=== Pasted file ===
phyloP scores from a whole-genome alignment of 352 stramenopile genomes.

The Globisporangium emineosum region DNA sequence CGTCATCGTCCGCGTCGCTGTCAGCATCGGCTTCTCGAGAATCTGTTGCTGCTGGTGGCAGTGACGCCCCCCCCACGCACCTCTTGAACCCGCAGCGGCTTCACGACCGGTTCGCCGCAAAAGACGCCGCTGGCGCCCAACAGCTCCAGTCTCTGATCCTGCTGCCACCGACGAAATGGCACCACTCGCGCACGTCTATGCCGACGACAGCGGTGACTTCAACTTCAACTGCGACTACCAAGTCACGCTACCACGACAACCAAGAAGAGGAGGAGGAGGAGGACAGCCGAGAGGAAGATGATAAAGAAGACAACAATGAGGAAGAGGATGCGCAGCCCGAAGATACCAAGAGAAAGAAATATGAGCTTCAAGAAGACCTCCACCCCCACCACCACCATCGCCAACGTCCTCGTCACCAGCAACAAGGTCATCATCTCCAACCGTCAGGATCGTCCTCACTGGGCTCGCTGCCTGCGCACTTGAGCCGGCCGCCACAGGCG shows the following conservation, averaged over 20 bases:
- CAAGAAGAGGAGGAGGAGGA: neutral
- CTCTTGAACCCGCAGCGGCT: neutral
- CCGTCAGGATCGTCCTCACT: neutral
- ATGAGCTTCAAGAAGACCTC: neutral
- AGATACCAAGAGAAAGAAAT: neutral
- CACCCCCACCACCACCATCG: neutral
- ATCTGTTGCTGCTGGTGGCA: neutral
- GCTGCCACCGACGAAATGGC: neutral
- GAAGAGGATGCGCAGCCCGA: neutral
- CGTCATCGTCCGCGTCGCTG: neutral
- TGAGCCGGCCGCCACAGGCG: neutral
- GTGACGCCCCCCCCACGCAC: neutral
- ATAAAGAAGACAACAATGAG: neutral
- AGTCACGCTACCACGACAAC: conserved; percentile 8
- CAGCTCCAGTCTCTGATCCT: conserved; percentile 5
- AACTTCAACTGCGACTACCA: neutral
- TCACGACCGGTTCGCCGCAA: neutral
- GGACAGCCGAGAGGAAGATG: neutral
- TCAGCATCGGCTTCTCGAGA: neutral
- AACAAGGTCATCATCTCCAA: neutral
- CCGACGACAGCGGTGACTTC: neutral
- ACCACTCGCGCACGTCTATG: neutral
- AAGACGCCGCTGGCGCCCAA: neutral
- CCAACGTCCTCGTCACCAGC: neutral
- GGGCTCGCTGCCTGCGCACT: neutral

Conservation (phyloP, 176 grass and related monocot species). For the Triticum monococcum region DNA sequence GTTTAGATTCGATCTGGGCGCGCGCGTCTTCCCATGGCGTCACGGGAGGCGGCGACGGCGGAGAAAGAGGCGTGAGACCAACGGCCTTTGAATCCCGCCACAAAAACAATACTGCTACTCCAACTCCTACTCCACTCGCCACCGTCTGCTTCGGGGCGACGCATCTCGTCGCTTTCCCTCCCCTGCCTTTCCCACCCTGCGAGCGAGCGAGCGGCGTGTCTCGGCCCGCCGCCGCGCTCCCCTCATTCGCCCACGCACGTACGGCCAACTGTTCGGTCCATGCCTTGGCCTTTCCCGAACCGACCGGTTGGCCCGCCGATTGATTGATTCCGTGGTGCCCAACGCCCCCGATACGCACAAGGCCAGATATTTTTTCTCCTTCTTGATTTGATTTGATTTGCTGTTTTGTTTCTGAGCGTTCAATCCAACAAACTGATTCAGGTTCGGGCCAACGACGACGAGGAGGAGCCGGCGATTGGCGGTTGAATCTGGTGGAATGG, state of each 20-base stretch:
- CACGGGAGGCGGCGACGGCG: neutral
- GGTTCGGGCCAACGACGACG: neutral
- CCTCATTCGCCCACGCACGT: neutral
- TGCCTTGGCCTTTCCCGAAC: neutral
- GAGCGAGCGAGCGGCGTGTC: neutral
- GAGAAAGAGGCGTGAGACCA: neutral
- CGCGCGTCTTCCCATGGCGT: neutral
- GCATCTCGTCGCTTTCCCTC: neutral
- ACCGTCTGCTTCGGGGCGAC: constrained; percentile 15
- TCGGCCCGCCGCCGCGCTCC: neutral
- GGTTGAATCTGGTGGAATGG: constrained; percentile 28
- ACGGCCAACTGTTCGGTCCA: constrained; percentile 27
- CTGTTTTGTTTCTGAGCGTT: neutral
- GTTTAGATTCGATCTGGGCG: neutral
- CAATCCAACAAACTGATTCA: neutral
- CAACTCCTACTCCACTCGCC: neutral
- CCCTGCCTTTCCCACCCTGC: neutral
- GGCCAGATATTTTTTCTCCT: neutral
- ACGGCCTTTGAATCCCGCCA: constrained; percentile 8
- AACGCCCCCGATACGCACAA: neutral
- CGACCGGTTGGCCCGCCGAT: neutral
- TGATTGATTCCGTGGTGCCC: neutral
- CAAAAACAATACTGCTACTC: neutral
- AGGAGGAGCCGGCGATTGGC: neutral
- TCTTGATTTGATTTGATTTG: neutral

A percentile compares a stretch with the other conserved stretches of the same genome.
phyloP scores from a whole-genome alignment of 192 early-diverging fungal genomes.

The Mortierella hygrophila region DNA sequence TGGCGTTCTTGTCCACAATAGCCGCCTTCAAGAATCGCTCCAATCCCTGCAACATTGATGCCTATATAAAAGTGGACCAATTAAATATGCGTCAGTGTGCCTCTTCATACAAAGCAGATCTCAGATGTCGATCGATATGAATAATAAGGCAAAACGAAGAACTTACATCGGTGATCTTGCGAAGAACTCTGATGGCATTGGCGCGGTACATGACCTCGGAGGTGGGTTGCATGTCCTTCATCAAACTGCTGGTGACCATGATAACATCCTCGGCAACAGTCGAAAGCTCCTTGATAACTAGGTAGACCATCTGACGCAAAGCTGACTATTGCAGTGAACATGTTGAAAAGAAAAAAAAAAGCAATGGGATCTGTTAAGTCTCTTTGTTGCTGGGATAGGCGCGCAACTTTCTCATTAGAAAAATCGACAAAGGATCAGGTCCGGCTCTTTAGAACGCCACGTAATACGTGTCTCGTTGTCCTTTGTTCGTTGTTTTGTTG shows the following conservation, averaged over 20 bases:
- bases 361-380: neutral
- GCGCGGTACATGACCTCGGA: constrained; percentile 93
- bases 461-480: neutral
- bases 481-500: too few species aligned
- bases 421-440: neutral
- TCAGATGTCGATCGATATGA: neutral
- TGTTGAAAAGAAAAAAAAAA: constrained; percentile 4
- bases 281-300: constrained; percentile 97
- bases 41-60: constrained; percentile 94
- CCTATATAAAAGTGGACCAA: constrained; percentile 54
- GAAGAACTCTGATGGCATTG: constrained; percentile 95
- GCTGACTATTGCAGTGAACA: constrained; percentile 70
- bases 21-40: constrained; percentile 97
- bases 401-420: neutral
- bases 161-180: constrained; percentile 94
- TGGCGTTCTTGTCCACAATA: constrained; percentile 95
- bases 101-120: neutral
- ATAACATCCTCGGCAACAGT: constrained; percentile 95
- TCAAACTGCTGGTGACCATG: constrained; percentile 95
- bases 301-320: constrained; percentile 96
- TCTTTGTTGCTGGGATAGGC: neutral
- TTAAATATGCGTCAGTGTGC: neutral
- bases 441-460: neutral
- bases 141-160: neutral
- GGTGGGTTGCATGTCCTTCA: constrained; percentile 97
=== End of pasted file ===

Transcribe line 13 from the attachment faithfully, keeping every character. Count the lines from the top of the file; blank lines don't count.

- TGAGCCGGCCGCCACAGGCG: neutral